Back in November 2017, Kansas City International Airport (KCI) received approval for the construction of a brand-new single terminal building. The airport is now over halfway through the construction process of its new terminal, which is on schedule and on budget to open in early 2023. Dubbed ‘Build KCI’, the $1.5 billion project will replace the outdated three-terminal complex with a single, modern terminal and 6,000-plus space garage that will significantly improve the passenger experience.
To find out more about the project, FTE spoke to Justin Meyer, Deputy Director of Aviation – Marketing and Air Service Development at Kansas City International Airport, who shared more about the efforts to create a future-proof and technologically-advanced airport terminal, while setting new standards for inclusivity and accessibility.
Learning from the past to shape the future
KCI’s three terminals are shaped like horseshoes, which were designed to allow travellers to walk from the front doors straight to their gate. However, just as they were unveiled in 1972, the U.S. government imposed new security measures for air travel, which meant that the airport became outdated almost immediately after opening. “We were designed for an era that lasted 26 days after we opened. We modified the terminals as much as we can to comply with the mandate for modern airport security, but the original terminals were designed and built for time that had long passed,” Meyer explains.
Learning from these past experiences, the airport is keen to ensure the facilities in the brand-new terminal will withstand the test of time. Unlike the old horseshoe-style terminals, the new building has been designed to provide ample space and be easily adaptable to the ever-evolving nature of the industry. Meyer adds: “That experience that we’ve had over the last 50 years certainly played a large role into our desire to construct and design a new terminal that is future-proof, primarily in having flexibility in the spaces. We’re moving away from that skinny round horseshoe shape into a very traditional-looking terminal complex with multiple concourses.”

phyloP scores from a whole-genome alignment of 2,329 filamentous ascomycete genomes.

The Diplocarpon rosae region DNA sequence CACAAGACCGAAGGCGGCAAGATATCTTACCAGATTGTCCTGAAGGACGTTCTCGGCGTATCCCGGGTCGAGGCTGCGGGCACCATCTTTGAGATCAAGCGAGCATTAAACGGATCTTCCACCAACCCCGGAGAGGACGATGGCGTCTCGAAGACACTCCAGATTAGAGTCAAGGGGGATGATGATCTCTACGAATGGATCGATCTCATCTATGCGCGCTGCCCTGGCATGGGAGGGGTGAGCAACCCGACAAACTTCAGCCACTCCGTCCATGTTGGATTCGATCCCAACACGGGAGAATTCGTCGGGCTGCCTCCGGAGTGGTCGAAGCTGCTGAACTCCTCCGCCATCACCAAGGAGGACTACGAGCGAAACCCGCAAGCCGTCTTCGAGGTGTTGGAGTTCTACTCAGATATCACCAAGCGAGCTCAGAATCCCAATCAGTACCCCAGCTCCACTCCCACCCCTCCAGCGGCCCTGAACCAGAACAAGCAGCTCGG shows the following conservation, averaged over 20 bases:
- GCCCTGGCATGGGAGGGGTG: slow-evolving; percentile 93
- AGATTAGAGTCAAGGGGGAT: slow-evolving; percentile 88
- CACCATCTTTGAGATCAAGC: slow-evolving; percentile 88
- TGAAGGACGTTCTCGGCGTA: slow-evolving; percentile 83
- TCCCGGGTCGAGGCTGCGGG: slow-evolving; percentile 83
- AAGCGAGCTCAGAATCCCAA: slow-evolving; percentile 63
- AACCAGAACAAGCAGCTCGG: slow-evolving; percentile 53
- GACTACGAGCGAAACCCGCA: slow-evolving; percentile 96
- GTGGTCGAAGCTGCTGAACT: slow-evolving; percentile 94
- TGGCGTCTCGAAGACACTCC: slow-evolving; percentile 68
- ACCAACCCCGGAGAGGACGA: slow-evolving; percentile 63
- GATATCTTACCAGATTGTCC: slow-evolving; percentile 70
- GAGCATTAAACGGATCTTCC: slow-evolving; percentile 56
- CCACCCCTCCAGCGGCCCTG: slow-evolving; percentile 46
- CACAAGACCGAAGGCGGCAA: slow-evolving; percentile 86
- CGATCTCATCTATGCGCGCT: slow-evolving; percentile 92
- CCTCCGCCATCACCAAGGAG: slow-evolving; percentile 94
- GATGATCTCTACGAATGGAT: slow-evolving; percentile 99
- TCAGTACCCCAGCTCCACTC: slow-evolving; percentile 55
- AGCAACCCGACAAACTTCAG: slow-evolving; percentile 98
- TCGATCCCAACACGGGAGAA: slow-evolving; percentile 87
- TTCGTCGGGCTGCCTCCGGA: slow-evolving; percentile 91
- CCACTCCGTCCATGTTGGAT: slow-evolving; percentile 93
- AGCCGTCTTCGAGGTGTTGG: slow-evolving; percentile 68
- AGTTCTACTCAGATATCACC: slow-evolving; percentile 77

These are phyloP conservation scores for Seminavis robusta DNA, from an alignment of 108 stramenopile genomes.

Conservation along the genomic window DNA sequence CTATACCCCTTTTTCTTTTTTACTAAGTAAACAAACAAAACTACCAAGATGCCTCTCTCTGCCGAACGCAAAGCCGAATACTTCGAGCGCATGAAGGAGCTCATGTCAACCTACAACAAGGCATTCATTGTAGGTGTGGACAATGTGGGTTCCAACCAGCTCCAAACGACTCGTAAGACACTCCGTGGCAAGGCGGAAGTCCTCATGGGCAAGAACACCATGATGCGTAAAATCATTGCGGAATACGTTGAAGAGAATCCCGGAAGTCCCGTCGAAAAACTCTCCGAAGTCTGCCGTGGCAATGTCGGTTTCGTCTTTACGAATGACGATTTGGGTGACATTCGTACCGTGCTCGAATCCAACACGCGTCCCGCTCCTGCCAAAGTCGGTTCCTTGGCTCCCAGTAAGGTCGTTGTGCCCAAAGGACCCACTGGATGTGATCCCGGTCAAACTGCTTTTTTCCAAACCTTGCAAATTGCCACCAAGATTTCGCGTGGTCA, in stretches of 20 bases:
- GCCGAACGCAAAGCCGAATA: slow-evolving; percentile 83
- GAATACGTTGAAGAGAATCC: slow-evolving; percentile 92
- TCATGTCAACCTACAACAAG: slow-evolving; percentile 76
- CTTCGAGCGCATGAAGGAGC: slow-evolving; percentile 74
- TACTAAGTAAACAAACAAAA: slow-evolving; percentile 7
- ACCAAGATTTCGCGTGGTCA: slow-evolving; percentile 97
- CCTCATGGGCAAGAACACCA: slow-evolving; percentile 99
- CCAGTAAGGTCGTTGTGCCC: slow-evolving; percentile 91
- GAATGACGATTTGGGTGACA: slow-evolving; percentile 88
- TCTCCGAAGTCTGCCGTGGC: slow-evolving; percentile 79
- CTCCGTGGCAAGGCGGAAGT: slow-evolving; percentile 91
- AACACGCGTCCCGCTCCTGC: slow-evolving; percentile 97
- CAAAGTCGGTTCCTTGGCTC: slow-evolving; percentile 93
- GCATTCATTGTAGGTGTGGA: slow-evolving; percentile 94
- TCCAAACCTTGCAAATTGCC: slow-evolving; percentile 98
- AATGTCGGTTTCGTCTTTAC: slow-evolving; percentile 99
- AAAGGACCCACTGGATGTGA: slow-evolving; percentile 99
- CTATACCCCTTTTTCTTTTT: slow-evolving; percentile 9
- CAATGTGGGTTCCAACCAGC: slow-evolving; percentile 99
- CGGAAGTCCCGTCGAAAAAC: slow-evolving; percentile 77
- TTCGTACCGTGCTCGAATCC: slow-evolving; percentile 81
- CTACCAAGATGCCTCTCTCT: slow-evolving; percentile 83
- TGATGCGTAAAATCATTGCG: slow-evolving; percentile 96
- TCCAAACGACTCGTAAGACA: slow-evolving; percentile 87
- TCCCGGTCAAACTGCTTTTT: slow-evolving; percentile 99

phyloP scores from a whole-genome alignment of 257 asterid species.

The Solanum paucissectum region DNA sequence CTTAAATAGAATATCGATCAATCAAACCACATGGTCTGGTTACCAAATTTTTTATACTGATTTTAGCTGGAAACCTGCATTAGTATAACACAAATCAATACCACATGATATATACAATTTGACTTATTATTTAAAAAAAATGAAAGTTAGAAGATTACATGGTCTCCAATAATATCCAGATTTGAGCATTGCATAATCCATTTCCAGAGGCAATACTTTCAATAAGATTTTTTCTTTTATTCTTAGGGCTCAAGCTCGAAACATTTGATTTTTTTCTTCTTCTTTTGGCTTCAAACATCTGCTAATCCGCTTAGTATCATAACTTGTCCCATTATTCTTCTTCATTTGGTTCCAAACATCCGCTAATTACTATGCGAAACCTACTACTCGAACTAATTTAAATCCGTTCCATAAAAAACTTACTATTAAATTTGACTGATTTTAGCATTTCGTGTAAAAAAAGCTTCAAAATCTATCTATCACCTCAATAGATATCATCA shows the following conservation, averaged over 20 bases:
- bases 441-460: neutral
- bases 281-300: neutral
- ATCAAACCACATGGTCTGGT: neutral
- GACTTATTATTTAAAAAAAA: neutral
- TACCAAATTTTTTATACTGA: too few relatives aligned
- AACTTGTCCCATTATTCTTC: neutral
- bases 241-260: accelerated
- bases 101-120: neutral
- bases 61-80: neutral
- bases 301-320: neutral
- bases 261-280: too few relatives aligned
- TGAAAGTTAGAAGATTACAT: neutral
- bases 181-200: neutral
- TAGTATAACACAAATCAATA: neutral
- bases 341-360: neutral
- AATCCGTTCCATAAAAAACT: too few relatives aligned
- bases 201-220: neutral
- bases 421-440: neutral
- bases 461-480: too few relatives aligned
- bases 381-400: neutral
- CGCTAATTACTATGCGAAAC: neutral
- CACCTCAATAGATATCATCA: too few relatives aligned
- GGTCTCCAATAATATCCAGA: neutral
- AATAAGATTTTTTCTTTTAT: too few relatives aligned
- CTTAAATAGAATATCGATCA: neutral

The new one million square-foot facility will feature 39 gates with the ability to expand to 50 in the future, and will comprise modern amenities, close parking, spacious gate areas, and a variety of food and beverage options.
When it comes to building a terminal fit for the future, Meyer shares that one of the biggest challenges is ensuring the airport has a security area that can be easily adaptable depending on new standards and emerging technology. To address this, KCI is consolidating the new security checkpoint with a large open space that has the flexibility to expand or contract as security requirements evolve.
Moreover, the new terminal will include a variety of cutting-edge technological solutions through new partnerships with Siemens and SITA. Siemens will provide automation, fire and life safety systems, and security systems, while SITA will deliver the IT networks and next-generation airport systems. These solutions will help create a smart airport terminal that can grow with the Aviation Department’s long-term needs, decrease operation and maintenance costs and enhance the passenger experience through automation. In the terminal, SITA Flex – a cloud-based common use platform – will allow passengers to check in through a simple biometric scan at one of the self-service kiosks or, if preferred, a traditional agent-assisted counter. To address the post-COVID-19 world, Meyer also shares that the airport is closely looking into creating a more touchless passenger experience by investing in biometrics and allowing passengers to use their mobile devices to navigate through the terminal.